|3.9||By 2030, substantially reduce the number of deaths and illnesses from hazardous chemicals and air, water and soil pollution and contamination.|
|3.d||Strengthen the capacity of all countries, in particular developing countries, for early warning, risk reduction and management of national and global health risks.|
|6.3||By 2030, improve water quality by reducing pollution, eliminating dumping and minimizing release of hazardous chemicals and materials, halving the proportion of untreated wastewater and substantially increasing recycling and safe reuse globally.|
|6.6||By 2020, protect and restore water-related ecosystems, including mountains, forests, wetlands, rivers, aquifers and lakes.|
|7.2||By 2030, increase substantially the share of renewable energy in the global energy mix.|
|7.3||By 2030, double the global rate of improvement in energy efficiency.|
|8.2||Achieve higher levels of economic productivity through diversification, technological upgrading and innovation, including through a focus on high-value added and labour-intensive sectors|
|8.4||Improve progressively, through 2030, global resource efficiency in consumption and production and endeavour to decouple economic growth from environmental degradation, in accordance with the 10-Year Framework of Programmes on Sustainable Consumption and Production, with developed countries taking the lead.|
|8.9||By 2030, devise and implement policies to promote sustainable tourism that creates jobs and promotes local culture and products.|
|9.1||Develop quality, reliable, sustainable and resilient infrastructure, including regional and transborder infrastructure, to support economic development and human well-being, with a focus on affordable and equitable access for all.|
|9.4||By 2030, upgrade infrastructure and retrofit industries to make them sustainable, with increased resource-use efficiency and greater adoption of clean and environmentally sound technologies and industrial processes, with all countries taking action in accordance with their respective capabilities.|
|9.5||Enhance scientific research, upgrade the technological capabilities of industrial sectors in all countries, in particular developing countries, including, by 2030, encouraging innovation and substantially increasing the number of research and development workers per 1 million people and public and private research and development spending.|
|11.3||By 2030, enhance inclusive and sustainable urbanization and capacity for participatory, integrated and sustainable human settlement planning and management in all countries.|
|11.5||By 2030, significantly reduce the number of deaths and the number of people affected and substantially decrease the direct economic losses relative to global gross domestic product caused by disasters, including water-related disasters, with a focus on protecting the poor and people in vulnerable situations.|
|11.6||By 2030, reduce the adverse per capita environmental impact of cities, including by paying special attention to air quality and municipal and other waste management.|
|11.a||Support positive economic, social and environmental links between urban, peri-urban and rural areas by strengthening national and regional development planning.|
|11.b||By 2020, substantially increase the number of cities and human settlements adopting and implementing integrated policies and plans towards inclusion, resource efficiency, mitigation and adaptation to climate change, resilience to disasters, and develop and implement, in line with the Sendai Framework for Disaster Risk Reduction 2015–2030, holistic disaster risk management at all levels.|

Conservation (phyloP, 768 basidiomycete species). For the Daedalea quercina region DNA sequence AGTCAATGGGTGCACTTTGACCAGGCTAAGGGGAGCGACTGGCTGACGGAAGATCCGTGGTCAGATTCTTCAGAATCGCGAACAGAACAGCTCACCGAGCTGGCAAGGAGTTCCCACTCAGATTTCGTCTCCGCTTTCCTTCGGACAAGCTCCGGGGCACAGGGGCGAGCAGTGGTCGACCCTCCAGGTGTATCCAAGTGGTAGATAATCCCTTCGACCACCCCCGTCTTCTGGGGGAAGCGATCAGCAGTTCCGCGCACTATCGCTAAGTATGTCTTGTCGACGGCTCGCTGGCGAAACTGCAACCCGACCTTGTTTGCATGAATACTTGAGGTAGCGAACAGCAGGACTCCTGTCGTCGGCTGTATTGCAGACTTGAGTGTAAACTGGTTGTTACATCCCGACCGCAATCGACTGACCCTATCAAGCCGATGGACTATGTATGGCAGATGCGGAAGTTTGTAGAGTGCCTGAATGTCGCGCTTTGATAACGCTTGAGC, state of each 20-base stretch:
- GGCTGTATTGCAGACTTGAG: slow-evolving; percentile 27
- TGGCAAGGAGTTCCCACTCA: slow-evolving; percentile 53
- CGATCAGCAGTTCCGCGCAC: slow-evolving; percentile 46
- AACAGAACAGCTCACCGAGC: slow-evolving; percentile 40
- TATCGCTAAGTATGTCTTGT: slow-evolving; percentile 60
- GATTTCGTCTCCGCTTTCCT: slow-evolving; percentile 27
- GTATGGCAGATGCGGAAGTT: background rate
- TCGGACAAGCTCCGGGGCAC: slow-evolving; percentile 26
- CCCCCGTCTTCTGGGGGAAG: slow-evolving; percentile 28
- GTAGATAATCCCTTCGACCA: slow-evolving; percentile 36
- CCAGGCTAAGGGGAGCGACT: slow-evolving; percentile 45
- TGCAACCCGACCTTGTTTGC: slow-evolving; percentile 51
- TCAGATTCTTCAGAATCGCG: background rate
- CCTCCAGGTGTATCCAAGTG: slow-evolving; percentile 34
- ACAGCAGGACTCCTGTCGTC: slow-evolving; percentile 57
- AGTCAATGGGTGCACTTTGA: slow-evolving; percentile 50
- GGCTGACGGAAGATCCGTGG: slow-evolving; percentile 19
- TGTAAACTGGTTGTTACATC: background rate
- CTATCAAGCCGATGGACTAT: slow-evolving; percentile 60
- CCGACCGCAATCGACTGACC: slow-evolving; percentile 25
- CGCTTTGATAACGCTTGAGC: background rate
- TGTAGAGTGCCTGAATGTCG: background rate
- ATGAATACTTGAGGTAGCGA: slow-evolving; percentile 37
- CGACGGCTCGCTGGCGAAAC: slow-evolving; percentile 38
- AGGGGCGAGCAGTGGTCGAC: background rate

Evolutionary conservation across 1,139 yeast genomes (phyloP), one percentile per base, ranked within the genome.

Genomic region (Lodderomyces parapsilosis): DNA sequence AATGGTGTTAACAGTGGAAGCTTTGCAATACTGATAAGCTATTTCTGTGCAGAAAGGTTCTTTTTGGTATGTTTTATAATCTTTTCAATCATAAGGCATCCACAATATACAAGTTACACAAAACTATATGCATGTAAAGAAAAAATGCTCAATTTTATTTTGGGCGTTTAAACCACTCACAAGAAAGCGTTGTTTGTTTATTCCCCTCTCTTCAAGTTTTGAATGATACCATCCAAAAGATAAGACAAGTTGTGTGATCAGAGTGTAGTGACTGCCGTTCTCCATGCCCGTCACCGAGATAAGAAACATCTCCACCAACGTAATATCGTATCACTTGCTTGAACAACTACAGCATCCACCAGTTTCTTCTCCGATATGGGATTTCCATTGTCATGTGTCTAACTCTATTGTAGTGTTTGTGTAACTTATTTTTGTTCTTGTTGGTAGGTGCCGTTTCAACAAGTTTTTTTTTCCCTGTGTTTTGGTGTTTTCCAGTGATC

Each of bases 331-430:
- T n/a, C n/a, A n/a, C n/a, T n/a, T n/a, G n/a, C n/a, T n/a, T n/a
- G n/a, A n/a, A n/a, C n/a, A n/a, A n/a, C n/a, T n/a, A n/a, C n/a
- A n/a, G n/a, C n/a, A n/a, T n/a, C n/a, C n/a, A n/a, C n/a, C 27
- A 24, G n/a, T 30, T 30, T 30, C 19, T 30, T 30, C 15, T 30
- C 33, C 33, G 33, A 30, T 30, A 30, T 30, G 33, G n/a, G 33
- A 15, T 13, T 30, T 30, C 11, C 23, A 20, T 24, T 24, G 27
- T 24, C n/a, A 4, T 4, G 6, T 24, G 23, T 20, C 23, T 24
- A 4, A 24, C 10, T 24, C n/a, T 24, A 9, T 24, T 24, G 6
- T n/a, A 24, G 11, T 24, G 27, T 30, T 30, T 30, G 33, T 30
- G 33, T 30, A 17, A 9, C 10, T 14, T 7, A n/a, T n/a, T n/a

|12.2||By 2030, achieve the sustainable management and efficient use of natural resources.|
|12.7||Promote public procurement practices that are sustainable, in accordance with national policies and priorities.|
|12.8||By 2030, ensure that people everywhere have the relevant information and awareness for sustainable development and lifestyles in harmony with nature.|
|12.b||Develop and implement tools to monitor sustainable development impacts for sustainable tourism that creates jobs and promotes local culture and products.|
|12.c||Rationalize inefficient fossil-fuel subsidies that encourage wasteful consumption by removing market distortions, in accordance with national circumstances, including by restructuring taxation and phasing out those harmful subsidies, where they exist, to reflect their environmental impacts, taking fully into account the specific needs and conditions of developing countries and minimizing the possible adverse impacts on their development in a manner that protects the poor and the affected communities.|
|13.1||Strengthen resilience and adaptive capacity to climate-related hazards and natural disasters in all countries.|
|13.2||Integrate climate change measures into national policies, strategies and planning.|
|13.3||Improve education, awareness-raising and human and institutional capacity on climate change mitigation, adaptation, impact reduction and early warning.|
|13.b||Promote mechanisms for raising capacity for effective climate change-related planning and management in least developed countries and small island developing States, including focusing on women, youth and local and marginalized communities.|
|14.1||By 2025, prevent and significantly reduce marine pollution of all kinds, in particular from land-based activities, including marine debris and nutrient pollution.|
|14.2||By 2020, sustainably manage and protect marine and coastal ecosystems to avoid significant adverse impacts, including by strengthening their resilience, and take action for their restoration in order to achieve healthy and productive oceans.|
|14.3||Minimize and address the impacts of ocean acidification, including through enhanced scientific cooperation at all levels.|